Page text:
News Releases from Region 02
NEW YORK – The U.S. Environmental Protection Agency (EPA) has finalized its cleanup plan to address creosote contamination at the GCL Tie and Treating Superfund Site located in the Village of Sidney, New York, along the Susquehanna River. Creosote is an oily contaminant obtained from extracting coal tar at a high temperature and is commonly used as a wood preservative. The final cleanup plan, contained in a document called a Record of Decision, addresses the portion of the site where creosote contamination, in the form of non-aqueous phase liquid (NAPL), is impacting groundwater and includes heating the subsurface soil to reduce the thickness of the NAPL to the point that it can be better extracted through specialized extraction wells.
“EPA’s previous actions under the Superfund program, including the removal of about 20,000 gallons of readily accessible creosote and the treatment of about 80,000 cubic yards of soil, significantly reduced the extensive creosote contamination impacting the soil and groundwater at the GCL Tie and Treating site,” said EPA Regional Administrator Pete Lopez. “Through this cleanup plan, we are upholding our commitment to protect the environment for future generations by addressing the remaining creosote contamination in soil and bedrock at the site.”
The GCL Tie and Treating property comprises 26 acres of the 60-acre Superfund site in an industrial area of Sidney. The property formerly contained a sawmill, a wood-treating facility, and a light manufacturing company and is bordered by commercial and industrial properties, a railroad line, and undeveloped federal- and state-regulated wetlands. The non-GCL property is the remaining 34 acres and includes properties affected by creosote releases from the GCL Tie and Treating operations.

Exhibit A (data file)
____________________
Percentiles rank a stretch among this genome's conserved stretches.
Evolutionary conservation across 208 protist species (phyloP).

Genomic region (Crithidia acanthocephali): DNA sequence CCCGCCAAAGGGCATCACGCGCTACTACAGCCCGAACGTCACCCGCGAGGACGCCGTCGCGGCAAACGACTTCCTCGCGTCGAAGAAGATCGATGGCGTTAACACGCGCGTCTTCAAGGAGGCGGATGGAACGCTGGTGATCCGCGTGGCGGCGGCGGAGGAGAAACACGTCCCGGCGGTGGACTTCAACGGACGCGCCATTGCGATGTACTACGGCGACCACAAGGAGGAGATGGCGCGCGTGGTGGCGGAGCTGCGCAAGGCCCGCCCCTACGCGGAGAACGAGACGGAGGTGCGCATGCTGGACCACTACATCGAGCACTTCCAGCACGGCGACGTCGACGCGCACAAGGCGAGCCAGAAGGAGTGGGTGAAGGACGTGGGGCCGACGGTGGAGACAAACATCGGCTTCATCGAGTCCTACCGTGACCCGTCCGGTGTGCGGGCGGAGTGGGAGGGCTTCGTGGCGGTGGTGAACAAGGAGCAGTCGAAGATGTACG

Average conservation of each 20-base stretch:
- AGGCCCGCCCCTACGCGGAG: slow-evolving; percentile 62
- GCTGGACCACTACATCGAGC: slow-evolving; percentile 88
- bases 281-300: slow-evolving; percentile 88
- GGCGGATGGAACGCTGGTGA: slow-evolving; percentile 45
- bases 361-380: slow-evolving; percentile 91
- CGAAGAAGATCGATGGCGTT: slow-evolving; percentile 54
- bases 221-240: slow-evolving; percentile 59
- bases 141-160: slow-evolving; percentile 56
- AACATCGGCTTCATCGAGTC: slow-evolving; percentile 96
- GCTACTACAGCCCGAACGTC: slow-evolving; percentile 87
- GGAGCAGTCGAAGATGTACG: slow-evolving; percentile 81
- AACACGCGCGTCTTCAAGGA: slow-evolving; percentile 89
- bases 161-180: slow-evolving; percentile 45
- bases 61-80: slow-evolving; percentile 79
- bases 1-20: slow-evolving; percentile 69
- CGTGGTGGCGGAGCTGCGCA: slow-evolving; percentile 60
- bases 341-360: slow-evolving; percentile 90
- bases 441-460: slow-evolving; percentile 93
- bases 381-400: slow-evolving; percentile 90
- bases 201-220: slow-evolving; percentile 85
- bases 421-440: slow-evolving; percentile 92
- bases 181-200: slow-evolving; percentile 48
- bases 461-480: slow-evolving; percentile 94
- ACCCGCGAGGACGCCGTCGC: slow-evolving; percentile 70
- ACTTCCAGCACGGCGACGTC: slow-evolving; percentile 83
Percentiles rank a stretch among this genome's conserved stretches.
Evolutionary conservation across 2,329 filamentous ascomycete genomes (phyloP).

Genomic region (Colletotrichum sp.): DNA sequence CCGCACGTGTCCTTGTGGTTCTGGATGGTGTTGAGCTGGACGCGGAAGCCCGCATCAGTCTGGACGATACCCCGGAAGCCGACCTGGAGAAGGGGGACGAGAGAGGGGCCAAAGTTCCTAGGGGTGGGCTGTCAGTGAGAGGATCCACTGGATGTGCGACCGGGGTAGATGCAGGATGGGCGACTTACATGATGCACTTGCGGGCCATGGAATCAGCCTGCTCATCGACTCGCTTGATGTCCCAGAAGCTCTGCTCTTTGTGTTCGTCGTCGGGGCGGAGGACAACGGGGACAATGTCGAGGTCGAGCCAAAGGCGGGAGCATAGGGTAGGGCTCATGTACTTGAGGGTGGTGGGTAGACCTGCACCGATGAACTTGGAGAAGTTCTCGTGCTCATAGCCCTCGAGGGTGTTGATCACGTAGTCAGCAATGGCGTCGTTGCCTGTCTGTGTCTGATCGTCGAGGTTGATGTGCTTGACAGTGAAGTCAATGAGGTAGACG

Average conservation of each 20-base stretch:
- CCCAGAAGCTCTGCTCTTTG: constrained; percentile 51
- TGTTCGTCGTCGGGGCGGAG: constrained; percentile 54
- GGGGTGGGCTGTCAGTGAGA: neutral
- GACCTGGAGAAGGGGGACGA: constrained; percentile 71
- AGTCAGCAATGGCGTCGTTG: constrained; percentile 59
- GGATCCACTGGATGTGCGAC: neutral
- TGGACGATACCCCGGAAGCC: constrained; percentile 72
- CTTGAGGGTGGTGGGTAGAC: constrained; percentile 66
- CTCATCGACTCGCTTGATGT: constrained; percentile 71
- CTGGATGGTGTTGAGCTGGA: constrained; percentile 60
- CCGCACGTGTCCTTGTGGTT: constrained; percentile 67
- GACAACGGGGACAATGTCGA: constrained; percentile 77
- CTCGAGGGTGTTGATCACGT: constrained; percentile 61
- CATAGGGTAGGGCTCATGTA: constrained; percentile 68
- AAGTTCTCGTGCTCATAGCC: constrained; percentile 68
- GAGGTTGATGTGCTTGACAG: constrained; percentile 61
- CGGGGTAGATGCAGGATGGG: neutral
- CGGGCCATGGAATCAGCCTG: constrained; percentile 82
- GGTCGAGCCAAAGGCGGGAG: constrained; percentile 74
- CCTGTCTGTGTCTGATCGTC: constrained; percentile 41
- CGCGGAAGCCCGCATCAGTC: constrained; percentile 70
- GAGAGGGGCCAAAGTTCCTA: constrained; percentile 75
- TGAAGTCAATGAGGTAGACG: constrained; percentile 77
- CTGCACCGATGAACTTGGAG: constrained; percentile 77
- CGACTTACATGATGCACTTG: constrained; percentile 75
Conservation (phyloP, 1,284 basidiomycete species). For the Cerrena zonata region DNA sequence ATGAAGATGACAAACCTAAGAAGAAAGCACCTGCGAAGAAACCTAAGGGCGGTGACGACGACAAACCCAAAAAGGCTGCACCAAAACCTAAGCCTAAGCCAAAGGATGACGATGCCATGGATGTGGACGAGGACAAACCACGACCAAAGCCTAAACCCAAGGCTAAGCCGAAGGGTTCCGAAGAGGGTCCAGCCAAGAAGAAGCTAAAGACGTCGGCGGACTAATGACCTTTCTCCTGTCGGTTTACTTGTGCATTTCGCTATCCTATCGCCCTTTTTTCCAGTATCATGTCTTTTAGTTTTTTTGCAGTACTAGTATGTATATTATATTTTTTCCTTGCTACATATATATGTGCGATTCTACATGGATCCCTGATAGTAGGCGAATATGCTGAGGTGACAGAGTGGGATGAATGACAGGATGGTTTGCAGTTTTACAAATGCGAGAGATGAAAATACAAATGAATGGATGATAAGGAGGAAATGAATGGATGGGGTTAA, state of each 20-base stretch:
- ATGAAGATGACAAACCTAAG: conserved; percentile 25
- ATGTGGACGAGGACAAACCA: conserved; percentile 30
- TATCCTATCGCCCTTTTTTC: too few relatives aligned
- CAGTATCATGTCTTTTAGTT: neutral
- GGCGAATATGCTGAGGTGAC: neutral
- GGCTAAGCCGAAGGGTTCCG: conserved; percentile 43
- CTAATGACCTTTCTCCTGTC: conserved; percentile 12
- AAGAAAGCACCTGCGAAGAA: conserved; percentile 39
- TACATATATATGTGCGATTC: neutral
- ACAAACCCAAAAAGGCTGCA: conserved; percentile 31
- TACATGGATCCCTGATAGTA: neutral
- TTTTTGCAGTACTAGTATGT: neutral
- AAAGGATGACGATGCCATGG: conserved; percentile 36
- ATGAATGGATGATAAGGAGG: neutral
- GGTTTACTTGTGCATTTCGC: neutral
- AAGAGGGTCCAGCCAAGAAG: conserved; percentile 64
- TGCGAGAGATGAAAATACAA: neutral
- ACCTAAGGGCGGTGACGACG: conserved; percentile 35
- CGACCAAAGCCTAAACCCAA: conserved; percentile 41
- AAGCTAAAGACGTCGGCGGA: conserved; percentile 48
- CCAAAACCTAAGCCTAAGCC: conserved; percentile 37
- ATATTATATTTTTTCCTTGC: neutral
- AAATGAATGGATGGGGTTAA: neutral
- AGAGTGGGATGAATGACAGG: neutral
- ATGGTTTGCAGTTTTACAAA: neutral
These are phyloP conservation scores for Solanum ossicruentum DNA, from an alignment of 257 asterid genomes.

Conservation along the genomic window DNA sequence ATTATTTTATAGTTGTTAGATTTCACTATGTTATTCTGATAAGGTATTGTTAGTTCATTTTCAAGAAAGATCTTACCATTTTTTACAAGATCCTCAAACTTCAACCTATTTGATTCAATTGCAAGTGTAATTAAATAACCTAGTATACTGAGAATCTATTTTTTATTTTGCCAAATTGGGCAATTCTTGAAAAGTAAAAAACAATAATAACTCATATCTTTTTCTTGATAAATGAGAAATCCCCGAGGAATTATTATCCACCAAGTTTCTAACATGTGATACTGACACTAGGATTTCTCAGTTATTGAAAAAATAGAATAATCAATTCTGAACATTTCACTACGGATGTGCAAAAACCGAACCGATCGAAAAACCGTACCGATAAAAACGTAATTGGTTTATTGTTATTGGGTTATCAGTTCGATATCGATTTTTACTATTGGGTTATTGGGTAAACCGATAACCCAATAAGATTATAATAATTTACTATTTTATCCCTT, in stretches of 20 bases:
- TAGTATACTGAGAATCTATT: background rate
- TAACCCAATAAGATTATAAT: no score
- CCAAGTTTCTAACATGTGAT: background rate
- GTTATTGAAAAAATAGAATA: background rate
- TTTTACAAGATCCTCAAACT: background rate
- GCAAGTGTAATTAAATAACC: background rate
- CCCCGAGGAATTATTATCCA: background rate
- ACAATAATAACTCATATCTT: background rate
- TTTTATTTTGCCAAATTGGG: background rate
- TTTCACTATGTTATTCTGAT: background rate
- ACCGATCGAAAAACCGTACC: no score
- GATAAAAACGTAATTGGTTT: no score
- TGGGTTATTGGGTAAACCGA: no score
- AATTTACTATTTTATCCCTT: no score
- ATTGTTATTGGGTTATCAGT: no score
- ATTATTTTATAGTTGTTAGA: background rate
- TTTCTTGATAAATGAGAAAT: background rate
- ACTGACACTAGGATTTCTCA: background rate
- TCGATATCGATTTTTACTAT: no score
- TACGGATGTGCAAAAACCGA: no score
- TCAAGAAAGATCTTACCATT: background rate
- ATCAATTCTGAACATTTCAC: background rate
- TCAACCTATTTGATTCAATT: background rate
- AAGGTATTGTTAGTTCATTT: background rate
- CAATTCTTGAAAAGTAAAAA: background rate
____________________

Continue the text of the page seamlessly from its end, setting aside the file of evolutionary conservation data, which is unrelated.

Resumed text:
Under the selected cleanup plan announced today, EPA will address the remaining source area NAPL contamination at the site that is continuing to contaminate groundwater by using in-situ (in place) thermal treatment. Thermal treatment works by applying very high temperatures directly underground to the contaminated area, which makes the creosote less viscous and enables it to move more easily through soil toward extraction wells where it is collected and piped to the surface to be treated. The heat can make the contaminated area hot enough to destroy some chemicals.
The estimated cost of this remedy is $25 million. EPA expects to address an ongoing source of groundwater contamination and help the aquifer to recover with this selected plan. A final action for the groundwater will be determined after this remedy is implemented.
EPA held a virtual public meeting on September 3, 2020 to explain its cleanup plan, discuss the other cleanup options that were considered and solicit public comments.
EPA’s selected cleanup plan for the site, outlined in the Record of Decision, can be found at: www.epa.gov/superfund/gcl-tie